Stop the Violence
Risk Reducing Factors
Think especially hard about having a weapon of any kind in your home. A firearm in the home is more than forty times as likely to kill or injure a family member than it is to prevent a crime from being committed.
There are many ways to protect your home and family without owning harmful weapons. You can invest in an alarm protection system and purchase top quality locks or jamming devices for doors and windows. Initiate a Neighborhood Watch, or get a watch dog for security. You can also check with your local police or the YMCA/YWCA regarding self-defense classes.
If you absolutely believe in owning a firearm of any kind, make sure that they are properly and safely stored away. They should be unloaded, trigger-locked, and put in a protective gun case with the ammunition stored separately. Keep the keys to the stored guns and ammunition out of the reach of children. Always check frequently to see that your firearm and ammunition remain securely stored.
Proper firearm training from a certified instructor is recommended for everyone in the home. Be sure to keep this instruction current.
Inform your children what to do if they should come into contact with a firearm or other dangerous weapon – Stop, Don't Touch, Get Away, and Tell a Trusted Adult.
Did You Know?
Nine out of ten teenagers would be interested in volunteering their time to help in crime and drug prevention programs.
Documentation shows that youth who are involved in a volunteer activity or youth program are far less likely to be involved in drugs and crime and are potentially more successful as adults.
Programs that are designed to prevent crime or help first-time young offenders are considerably cheaper ($1,000 to $4,000 per youth) than a single year's cost for keeping a youth in detention ($20,000 to $30,000).
The major offenders and perpetrators of all violent crimes in this country (murder, robbery, rape, and assault) are committed by people over the age of 18.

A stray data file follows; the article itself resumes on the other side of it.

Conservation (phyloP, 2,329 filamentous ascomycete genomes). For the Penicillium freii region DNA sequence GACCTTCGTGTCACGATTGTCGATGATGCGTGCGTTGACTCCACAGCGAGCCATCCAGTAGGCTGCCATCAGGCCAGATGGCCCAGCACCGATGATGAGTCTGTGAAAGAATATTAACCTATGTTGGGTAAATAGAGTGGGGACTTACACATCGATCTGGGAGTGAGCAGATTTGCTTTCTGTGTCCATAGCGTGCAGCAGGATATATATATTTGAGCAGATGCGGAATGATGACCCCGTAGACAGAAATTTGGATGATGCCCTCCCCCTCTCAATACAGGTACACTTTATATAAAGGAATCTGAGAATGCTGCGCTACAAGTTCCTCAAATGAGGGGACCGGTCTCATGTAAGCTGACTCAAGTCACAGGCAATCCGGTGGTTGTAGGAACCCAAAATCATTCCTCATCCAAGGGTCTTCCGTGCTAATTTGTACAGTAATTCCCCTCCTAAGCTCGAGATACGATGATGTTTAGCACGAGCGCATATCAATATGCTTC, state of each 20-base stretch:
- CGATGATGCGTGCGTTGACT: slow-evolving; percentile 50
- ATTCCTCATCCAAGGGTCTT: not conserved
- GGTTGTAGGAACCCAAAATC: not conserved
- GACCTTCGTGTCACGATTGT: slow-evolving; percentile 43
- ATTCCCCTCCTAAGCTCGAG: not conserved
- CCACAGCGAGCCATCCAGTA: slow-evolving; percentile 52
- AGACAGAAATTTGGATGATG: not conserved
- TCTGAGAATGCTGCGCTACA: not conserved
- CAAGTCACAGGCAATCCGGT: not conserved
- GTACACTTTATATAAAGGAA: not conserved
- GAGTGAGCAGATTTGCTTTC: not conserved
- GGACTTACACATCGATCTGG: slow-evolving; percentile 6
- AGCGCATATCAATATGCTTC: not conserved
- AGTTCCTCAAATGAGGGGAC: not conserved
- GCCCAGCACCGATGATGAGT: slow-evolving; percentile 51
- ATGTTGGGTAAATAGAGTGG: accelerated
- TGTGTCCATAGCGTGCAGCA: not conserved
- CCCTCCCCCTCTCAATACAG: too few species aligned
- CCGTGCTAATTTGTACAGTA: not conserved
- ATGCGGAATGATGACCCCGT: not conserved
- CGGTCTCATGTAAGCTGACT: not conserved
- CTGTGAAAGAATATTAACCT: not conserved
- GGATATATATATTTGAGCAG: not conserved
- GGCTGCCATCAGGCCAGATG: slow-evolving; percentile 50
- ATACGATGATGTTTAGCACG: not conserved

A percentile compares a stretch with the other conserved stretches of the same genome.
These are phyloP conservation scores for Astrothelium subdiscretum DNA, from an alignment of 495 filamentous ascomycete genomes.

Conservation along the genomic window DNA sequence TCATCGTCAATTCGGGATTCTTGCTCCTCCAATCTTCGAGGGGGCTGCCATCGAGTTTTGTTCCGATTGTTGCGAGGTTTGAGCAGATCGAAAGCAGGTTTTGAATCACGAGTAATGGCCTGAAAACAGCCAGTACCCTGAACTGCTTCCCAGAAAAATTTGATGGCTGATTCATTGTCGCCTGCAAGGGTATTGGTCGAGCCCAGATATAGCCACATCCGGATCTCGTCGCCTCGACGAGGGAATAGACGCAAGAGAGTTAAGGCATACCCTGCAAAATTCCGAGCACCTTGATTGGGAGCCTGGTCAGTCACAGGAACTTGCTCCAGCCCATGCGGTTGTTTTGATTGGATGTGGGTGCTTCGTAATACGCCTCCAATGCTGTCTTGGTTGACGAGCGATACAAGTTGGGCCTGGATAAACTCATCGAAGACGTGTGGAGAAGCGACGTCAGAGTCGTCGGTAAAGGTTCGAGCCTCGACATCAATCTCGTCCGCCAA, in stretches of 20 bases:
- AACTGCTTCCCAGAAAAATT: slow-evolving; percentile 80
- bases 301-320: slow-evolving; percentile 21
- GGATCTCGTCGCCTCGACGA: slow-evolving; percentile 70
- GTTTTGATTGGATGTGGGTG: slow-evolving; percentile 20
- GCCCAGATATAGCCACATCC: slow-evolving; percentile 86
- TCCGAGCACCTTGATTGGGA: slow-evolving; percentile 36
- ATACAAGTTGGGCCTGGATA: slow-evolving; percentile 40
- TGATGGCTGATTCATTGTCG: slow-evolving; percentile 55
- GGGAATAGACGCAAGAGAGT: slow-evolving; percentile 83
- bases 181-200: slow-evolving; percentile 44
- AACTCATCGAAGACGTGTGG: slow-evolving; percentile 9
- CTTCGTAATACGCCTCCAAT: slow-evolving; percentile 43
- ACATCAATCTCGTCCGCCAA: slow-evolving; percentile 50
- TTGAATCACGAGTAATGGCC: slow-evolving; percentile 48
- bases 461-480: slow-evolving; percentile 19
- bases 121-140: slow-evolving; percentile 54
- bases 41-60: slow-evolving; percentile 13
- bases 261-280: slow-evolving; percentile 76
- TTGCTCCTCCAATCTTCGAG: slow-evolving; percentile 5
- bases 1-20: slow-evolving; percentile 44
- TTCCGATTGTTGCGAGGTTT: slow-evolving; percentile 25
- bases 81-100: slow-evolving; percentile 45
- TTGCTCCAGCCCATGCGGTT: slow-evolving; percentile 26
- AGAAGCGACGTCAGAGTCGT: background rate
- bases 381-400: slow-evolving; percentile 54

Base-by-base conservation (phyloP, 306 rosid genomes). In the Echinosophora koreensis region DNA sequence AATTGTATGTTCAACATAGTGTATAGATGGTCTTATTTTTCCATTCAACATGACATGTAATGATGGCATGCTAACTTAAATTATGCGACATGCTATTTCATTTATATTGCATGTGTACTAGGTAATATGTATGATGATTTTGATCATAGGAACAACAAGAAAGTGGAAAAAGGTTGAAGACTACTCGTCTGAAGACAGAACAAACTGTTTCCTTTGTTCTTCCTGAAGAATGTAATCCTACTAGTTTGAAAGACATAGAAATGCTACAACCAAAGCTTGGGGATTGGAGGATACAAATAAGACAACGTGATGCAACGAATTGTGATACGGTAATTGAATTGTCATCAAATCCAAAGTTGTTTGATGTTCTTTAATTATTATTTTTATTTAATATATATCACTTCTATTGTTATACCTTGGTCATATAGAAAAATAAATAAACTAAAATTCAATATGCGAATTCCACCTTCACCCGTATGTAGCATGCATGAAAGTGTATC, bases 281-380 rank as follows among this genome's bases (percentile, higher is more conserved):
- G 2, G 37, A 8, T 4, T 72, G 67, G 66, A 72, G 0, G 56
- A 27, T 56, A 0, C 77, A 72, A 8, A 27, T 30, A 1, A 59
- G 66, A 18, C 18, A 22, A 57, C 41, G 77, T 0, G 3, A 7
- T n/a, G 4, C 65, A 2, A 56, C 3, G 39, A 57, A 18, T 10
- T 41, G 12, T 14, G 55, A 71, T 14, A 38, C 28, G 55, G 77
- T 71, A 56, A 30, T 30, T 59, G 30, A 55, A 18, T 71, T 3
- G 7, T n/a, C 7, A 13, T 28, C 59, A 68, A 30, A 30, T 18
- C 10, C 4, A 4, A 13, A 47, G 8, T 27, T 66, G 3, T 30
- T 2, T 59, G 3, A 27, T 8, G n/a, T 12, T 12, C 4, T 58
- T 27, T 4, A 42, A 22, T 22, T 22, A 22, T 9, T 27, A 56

Problem solving is a skill that needs to be taught to children. Show them constructive ways to settle arguments and resolve conflicts without using harmful actions or language. Learning by example is one of the most effective ways to impress positive attitudes and behavior on children. Common everyday courtesy like "please" and "thank you" go a long way in easing the tensions that could potentially erupt into violence.
Teach children that name-calling and teasing can quickly get out of hand. Words can move swiftly into physical contact and possibly to serious violence. Children must learn to respect one another and realize that a bully is only acting on his own fears and lack of understanding.
What we allow ourselves and our children to watch and listen to for entertainment can have a large impact on our lives. Movies, video games and even the lyrics in music often portray violence as exciting, glamorous or funny. Talk about what the possible real-life consequences or influences of these behaviors might be so that a clearer understanding can be reached.
Avoid people who use drugs and alcohol and encourage your children to do the same. Studies show that drug and alcohol use is closely linked with violence, including the use of guns and other weapons.
Most often a handgun is involved in a robbery. Nine out of ten murders happen with a weapon – eight out of ten involve a firearm.
Nationally, reports state that weapons like bats, clubs, guns and knives have been carried by one in seven teens for protection.
The U.S. homicide rate for persons between the ages of 15-24 is higher than the combined total rate of 11 industrialized nations.
If you sense a possible violent situation in your neighborhood or are concerned about particular conditions that could lead to violence, inform your local law enforcement agency. They can help you identify when to report something, whom to report and how.
Organize a community weapons exchange or drop off program. Turn in a weapon or other dangerous object that could be used or mistaken for a real weapon and receive a book, coupon or toy in exchange. Anyone can do this and it provides the satisfaction and peace of mind in knowing that you can do something to make your community safer.
Youth organizations and schools need support in keeping guns and other harmful weapons out of the lives of children and teens. Encourage children to take responsibility for reporting any weapons that they may be aware of in or near the school.
The hours after the school day can be a restless time for young people. There are many after-school opportunities available where a teen or preteen can volunteer to work with other children or get involved in sports, music, art and even computers. These programs are referred to as Safe Havens or BeaconSchools and, in many areas, are located right in the schools themselves.
Initiate a community discussion of views on weapons in the home, violence in entertainment, children playing with toy weapons and how to handle arguments. All of these issues and many more can be touched on in PTA meetings, Neighborhood Watches or any informal gathering.
Get a clear understanding of your state and local laws on firearms. Be vigilant in your support of these laws and insist that they are fairly and properly executed. Don't forget to support the people who enforce laws designed to prevent gun violence like your local police, judges, prosecutors and any other local officials.